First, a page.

New Plan Offers Tax Break for Hiring Felons

Businesses everywhere, take note: employers in San Francisco may soon be seeing some financial incentives for hiring felons. The city is considering a new legislation where employers will get a $10,000 tax break for felon employees. San Francisco is not the first city to consider this type of legislation. Philadelphia has had similar rules on its books since 2007. In fact, in 2009 the Philadelphia Eagles turned down a $10,000 tax credit when they hired an ex-felon: Michael Vick. Considering Vick’s contract comes in at a hefty $1.6 million, it’s not like the $10,000 would make or break the NFL team’s budget. But for small businesses, $10,000 can be a vital lifeline. Why the new policy? Typically, it can be difficult for felons to find work. This is especially true compared to those with unblemished records. There’s also a social reason for implementing this new tax break. Encouraging businesses to hire felons can reduce the recidivism rate, the rate in which ex-convicts end up committing crimes again. Some studies have shown that recidivism rates can be slashed in half for felons who find work, according to the San Francisco Chronicle. But before you commit to hiring felons, you should pause. Make sure doing so won’t violate the law or open your business to legal liability. If you’re running a business that employs costumed actors to appear in children’s birthday parties you probably shouldn’t hire felons convicted of child molestation. Also there are some industries that are strictly forbidden from hiring ex-felons, such as some social work fields. While the San Francisco legislation would be new, tax breaks for felons isn’t exactly a novel concept. Besides Philadelphia, the federal government has been offering similar benefits for employers hiring felons for years. Illinois, Iowa and Maryland also have similar programs, according to The San Francisco Chronicle. Related Resources: Tax Credits for Hiring Ex-Felons (Iowa Department of Corrections) Tax Checklist for Starting a Small Business (FindLaw) Can You Refuse to Hire a Sex Offender? (FindLaw’s Free Enterprise) Can I be Sued Over an Employee’s Criminal Record? (FindLaw’s Free Enterprise)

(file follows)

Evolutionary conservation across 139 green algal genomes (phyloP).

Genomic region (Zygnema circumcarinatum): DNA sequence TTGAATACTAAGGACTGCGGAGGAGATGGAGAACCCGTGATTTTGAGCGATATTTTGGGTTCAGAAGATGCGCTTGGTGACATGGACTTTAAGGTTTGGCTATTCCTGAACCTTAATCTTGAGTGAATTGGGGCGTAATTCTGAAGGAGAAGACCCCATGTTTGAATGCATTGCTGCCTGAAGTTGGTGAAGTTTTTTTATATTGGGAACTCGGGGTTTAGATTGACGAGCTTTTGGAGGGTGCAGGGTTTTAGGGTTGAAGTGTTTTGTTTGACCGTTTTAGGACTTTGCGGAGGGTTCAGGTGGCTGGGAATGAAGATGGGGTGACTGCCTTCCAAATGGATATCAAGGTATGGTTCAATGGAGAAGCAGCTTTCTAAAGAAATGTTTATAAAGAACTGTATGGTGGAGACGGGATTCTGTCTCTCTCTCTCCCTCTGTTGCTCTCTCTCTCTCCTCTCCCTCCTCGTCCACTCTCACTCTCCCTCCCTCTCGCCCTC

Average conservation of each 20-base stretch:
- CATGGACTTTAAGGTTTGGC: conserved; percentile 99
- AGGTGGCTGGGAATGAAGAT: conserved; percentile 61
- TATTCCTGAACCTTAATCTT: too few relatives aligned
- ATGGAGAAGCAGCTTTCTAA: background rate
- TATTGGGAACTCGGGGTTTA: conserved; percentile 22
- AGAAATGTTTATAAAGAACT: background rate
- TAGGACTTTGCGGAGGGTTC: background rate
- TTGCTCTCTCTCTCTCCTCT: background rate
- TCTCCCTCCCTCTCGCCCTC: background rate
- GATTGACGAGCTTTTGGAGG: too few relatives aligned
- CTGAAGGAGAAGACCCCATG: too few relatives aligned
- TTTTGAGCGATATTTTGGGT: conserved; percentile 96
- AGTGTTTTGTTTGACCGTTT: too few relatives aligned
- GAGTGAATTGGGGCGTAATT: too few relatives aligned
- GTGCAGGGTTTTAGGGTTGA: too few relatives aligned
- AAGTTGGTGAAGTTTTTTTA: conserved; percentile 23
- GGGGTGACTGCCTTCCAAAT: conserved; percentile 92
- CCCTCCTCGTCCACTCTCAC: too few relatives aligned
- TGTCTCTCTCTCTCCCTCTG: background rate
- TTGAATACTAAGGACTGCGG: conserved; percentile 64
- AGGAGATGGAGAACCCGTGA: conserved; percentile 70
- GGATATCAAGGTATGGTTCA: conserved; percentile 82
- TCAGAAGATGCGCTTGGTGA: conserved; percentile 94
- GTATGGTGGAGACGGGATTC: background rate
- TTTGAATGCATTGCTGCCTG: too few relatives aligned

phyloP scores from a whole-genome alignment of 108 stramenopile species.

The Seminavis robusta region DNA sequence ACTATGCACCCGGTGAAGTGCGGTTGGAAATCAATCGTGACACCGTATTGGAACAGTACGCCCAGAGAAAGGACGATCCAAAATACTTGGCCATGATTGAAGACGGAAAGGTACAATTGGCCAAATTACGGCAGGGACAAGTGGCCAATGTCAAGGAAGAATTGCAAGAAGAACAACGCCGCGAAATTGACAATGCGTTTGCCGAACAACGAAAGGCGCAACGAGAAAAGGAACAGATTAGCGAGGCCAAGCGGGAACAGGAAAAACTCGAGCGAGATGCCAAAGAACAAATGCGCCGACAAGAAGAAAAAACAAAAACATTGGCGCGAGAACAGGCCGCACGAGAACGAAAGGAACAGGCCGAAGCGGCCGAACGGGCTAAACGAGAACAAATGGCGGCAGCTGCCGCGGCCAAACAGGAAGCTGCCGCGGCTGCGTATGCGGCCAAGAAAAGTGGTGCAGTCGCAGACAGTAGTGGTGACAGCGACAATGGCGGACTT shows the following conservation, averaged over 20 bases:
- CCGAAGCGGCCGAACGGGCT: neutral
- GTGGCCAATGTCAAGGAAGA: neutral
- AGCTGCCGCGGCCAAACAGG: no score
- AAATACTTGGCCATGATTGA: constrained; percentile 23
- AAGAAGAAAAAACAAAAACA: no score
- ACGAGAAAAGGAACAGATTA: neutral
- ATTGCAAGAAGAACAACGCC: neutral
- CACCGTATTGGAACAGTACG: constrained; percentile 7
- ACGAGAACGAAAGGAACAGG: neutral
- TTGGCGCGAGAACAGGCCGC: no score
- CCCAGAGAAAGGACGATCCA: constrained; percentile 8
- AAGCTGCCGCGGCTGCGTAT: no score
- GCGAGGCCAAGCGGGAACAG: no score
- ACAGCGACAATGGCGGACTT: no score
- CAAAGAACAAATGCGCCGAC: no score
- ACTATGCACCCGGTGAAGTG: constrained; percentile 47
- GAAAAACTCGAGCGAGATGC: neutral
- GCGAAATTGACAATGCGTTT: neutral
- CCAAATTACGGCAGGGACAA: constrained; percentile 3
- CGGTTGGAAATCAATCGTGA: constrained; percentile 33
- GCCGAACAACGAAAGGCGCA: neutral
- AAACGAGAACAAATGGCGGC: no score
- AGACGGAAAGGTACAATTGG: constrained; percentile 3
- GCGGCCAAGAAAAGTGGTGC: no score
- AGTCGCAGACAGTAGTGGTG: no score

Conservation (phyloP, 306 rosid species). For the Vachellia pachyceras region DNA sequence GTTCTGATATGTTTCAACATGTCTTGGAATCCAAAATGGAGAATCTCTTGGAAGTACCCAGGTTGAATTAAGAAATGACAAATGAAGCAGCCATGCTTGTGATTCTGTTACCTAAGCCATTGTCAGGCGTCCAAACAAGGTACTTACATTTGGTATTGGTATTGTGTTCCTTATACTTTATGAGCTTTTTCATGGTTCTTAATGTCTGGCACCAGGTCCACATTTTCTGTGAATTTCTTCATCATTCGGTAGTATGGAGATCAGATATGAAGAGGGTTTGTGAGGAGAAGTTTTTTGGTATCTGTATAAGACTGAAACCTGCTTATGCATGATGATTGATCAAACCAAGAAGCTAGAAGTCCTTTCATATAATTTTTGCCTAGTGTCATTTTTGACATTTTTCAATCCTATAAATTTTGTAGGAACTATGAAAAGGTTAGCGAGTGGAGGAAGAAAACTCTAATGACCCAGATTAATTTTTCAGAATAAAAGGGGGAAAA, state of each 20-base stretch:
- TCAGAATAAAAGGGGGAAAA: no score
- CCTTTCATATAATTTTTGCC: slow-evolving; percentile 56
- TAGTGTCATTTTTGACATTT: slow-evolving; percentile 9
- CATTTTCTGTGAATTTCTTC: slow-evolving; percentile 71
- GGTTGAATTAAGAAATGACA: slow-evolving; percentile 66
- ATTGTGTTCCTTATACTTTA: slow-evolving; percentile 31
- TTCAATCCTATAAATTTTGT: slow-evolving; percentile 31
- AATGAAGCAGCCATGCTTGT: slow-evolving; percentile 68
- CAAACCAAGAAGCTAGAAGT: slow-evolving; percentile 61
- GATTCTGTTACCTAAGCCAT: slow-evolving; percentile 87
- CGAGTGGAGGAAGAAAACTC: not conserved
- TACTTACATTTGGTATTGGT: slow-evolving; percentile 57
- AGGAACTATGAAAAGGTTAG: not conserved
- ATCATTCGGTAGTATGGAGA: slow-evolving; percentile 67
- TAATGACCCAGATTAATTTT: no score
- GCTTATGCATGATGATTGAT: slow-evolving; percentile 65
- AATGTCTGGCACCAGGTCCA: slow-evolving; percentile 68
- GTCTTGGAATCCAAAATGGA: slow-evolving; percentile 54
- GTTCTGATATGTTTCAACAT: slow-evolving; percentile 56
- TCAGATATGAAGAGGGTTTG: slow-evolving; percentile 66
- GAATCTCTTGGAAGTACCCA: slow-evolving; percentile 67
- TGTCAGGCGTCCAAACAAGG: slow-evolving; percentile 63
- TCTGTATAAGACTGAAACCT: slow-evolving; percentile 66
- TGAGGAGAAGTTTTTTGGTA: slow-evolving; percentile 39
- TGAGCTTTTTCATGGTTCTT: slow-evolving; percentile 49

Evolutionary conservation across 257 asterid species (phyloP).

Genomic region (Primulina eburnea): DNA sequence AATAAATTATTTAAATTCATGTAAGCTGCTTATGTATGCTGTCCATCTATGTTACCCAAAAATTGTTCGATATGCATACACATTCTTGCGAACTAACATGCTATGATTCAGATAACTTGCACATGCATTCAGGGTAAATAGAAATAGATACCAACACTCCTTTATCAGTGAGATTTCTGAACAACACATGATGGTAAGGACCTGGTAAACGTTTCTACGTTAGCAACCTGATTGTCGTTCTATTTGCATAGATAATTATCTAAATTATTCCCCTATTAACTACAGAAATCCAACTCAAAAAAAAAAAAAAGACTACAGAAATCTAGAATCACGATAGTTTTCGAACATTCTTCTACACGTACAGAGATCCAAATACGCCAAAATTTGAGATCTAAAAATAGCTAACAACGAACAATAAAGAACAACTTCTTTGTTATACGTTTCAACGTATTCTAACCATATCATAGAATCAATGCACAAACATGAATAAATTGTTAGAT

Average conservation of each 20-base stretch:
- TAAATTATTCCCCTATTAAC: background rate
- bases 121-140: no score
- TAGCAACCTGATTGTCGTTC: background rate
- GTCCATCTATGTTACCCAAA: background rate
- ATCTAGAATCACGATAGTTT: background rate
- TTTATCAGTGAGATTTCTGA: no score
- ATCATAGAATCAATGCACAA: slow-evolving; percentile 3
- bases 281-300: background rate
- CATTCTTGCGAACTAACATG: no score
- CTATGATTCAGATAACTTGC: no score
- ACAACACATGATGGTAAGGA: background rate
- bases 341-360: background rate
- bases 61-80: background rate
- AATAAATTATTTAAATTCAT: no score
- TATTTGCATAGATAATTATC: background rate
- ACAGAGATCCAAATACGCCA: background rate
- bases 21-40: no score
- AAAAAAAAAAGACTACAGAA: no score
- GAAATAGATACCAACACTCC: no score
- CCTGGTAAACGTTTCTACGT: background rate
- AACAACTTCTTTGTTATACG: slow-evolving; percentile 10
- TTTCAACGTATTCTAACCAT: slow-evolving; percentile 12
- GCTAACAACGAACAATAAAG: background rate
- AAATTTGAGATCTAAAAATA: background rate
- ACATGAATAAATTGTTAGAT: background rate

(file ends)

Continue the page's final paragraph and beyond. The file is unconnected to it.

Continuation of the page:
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New Plan Offers Tax Break for Hiring Felons

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